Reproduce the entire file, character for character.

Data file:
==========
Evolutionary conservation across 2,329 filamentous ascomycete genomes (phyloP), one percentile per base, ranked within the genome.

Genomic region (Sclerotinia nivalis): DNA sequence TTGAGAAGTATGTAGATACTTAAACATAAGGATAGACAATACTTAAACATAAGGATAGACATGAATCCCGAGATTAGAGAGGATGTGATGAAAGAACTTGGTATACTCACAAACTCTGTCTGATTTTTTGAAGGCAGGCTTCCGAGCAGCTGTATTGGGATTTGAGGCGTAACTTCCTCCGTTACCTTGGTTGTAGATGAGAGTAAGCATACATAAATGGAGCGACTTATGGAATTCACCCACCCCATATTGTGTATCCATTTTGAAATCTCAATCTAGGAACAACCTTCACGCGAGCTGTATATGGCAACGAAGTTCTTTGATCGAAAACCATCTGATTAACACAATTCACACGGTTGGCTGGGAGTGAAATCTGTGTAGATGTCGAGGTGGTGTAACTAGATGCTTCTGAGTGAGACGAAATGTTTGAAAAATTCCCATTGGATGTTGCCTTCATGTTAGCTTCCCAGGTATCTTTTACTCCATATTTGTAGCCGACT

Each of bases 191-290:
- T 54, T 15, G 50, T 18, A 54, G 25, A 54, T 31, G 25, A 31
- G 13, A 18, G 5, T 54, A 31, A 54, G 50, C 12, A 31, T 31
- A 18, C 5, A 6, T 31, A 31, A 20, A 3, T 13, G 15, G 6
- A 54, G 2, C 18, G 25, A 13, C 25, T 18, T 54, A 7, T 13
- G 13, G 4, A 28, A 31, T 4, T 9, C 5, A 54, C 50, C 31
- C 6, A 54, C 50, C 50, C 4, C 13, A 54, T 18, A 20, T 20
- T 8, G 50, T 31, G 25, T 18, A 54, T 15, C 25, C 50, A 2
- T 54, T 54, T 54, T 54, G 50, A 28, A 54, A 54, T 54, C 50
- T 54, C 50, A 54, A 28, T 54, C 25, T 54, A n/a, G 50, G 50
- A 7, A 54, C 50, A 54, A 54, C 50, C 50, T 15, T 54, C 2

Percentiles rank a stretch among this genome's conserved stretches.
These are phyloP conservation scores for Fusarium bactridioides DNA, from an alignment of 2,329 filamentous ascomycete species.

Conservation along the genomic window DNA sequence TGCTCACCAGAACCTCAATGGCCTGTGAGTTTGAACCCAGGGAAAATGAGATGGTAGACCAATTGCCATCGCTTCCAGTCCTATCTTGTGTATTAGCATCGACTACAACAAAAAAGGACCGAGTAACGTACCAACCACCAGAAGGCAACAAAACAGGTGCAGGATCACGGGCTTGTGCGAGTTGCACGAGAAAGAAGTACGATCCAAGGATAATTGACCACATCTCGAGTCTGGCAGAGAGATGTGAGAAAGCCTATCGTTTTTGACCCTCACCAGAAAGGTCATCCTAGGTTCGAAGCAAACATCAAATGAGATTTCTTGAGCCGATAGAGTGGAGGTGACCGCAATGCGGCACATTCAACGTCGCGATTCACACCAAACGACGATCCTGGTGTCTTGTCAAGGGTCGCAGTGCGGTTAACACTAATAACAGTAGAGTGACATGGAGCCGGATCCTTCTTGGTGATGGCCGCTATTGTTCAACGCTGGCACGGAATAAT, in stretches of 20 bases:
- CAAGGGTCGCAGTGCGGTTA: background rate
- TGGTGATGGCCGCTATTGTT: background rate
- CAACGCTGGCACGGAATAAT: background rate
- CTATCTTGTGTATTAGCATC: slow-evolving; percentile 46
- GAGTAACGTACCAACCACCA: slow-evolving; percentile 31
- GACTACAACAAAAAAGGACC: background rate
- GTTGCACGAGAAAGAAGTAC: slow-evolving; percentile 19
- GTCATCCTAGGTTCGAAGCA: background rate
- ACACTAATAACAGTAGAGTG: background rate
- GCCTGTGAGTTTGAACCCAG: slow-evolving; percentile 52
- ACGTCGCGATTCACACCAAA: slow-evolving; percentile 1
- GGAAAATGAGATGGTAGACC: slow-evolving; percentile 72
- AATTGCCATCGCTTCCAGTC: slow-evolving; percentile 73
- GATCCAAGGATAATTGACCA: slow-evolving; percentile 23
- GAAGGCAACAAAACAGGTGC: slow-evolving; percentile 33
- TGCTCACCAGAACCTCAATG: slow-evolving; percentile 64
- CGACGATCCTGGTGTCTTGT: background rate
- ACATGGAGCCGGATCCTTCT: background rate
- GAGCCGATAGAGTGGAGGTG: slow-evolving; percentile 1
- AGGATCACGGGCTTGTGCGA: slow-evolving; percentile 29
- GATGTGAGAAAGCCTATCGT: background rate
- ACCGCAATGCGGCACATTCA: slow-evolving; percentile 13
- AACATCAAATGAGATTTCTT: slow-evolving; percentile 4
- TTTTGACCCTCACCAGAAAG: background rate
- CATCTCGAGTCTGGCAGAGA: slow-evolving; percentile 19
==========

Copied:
Evolutionary conservation across 2,329 filamentous ascomycete genomes (phyloP), one percentile per base, ranked within the genome.

Genomic region (Sclerotinia nivalis): DNA sequence TTGAGAAGTATGTAGATACTTAAACATAAGGATAGACAATACTTAAACATAAGGATAGACATGAATCCCGAGATTAGAGAGGATGTGATGAAAGAACTTGGTATACTCACAAACTCTGTCTGATTTTTTGAAGGCAGGCTTCCGAGCAGCTGTATTGGGATTTGAGGCGTAACTTCCTCCGTTACCTTGGTTGTAGATGAGAGTAAGCATACATAAATGGAGCGACTTATGGAATTCACCCACCCCATATTGTGTATCCATTTTGAAATCTCAATCTAGGAACAACCTTCACGCGAGCTGTATATGGCAACGAAGTTCTTTGATCGAAAACCATCTGATTAACACAATTCACACGGTTGGCTGGGAGTGAAATCTGTGTAGATGTCGAGGTGGTGTAACTAGATGCTTCTGAGTGAGACGAAATGTTTGAAAAATTCCCATTGGATGTTGCCTTCATGTTAGCTTCCCAGGTATCTTTTACTCCATATTTGTAGCCGACT

Each of bases 191-290:
- T 54, T 15, G 50, T 18, A 54, G 25, A 54, T 31, G 25, A 31
- G 13, A 18, G 5, T 54, A 31, A 54, G 50, C 12, A 31, T 31
- A 18, C 5, A 6, T 31, A 31, A 20, A 3, T 13, G 15, G 6
- A 54, G 2, C 18, G 25, A 13, C 25, T 18, T 54, A 7, T 13
- G 13, G 4, A 28, A 31, T 4, T 9, C 5, A 54, C 50, C 31
- C 6, A 54, C 50, C 50, C 4, C 13, A 54, T 18, A 20, T 20
- T 8, G 50, T 31, G 25, T 18, A 54, T 15, C 25, C 50, A 2
- T 54, T 54, T 54, T 54, G 50, A 28, A 54, A 54, T 54, C 50
- T 54, C 50, A 54, A 28, T 54, C 25, T 54, A n/a, G 50, G 50
- A 7, A 54, C 50, A 54, A 54, C 50, C 50, T 15, T 54, C 2

Percentiles rank a stretch among this genome's conserved stretches.
These are phyloP conservation scores for Fusarium bactridioides DNA, from an alignment of 2,329 filamentous ascomycete species.

Conservation along the genomic window DNA sequence TGCTCACCAGAACCTCAATGGCCTGTGAGTTTGAACCCAGGGAAAATGAGATGGTAGACCAATTGCCATCGCTTCCAGTCCTATCTTGTGTATTAGCATCGACTACAACAAAAAAGGACCGAGTAACGTACCAACCACCAGAAGGCAACAAAACAGGTGCAGGATCACGGGCTTGTGCGAGTTGCACGAGAAAGAAGTACGATCCAAGGATAATTGACCACATCTCGAGTCTGGCAGAGAGATGTGAGAAAGCCTATCGTTTTTGACCCTCACCAGAAAGGTCATCCTAGGTTCGAAGCAAACATCAAATGAGATTTCTTGAGCCGATAGAGTGGAGGTGACCGCAATGCGGCACATTCAACGTCGCGATTCACACCAAACGACGATCCTGGTGTCTTGTCAAGGGTCGCAGTGCGGTTAACACTAATAACAGTAGAGTGACATGGAGCCGGATCCTTCTTGGTGATGGCCGCTATTGTTCAACGCTGGCACGGAATAAT, in stretches of 20 bases:
- CAAGGGTCGCAGTGCGGTTA: background rate
- TGGTGATGGCCGCTATTGTT: background rate
- CAACGCTGGCACGGAATAAT: background rate
- CTATCTTGTGTATTAGCATC: slow-evolving; percentile 46
- GAGTAACGTACCAACCACCA: slow-evolving; percentile 31
- GACTACAACAAAAAAGGACC: background rate
- GTTGCACGAGAAAGAAGTAC: slow-evolving; percentile 19
- GTCATCCTAGGTTCGAAGCA: background rate
- ACACTAATAACAGTAGAGTG: background rate
- GCCTGTGAGTTTGAACCCAG: slow-evolving; percentile 52
- ACGTCGCGATTCACACCAAA: slow-evolving; percentile 1
- GGAAAATGAGATGGTAGACC: slow-evolving; percentile 72
- AATTGCCATCGCTTCCAGTC: slow-evolving; percentile 73
- GATCCAAGGATAATTGACCA: slow-evolving; percentile 23
- GAAGGCAACAAAACAGGTGC: slow-evolving; percentile 33
- TGCTCACCAGAACCTCAATG: slow-evolving; percentile 64
- CGACGATCCTGGTGTCTTGT: background rate
- ACATGGAGCCGGATCCTTCT: background rate
- GAGCCGATAGAGTGGAGGTG: slow-evolving; percentile 1
- AGGATCACGGGCTTGTGCGA: slow-evolving; percentile 29
- GATGTGAGAAAGCCTATCGT: background rate
- ACCGCAATGCGGCACATTCA: slow-evolving; percentile 13
- AACATCAAATGAGATTTCTT: slow-evolving; percentile 4
- TTTTGACCCTCACCAGAAAG: background rate
- CATCTCGAGTCTGGCAGAGA: slow-evolving; percentile 19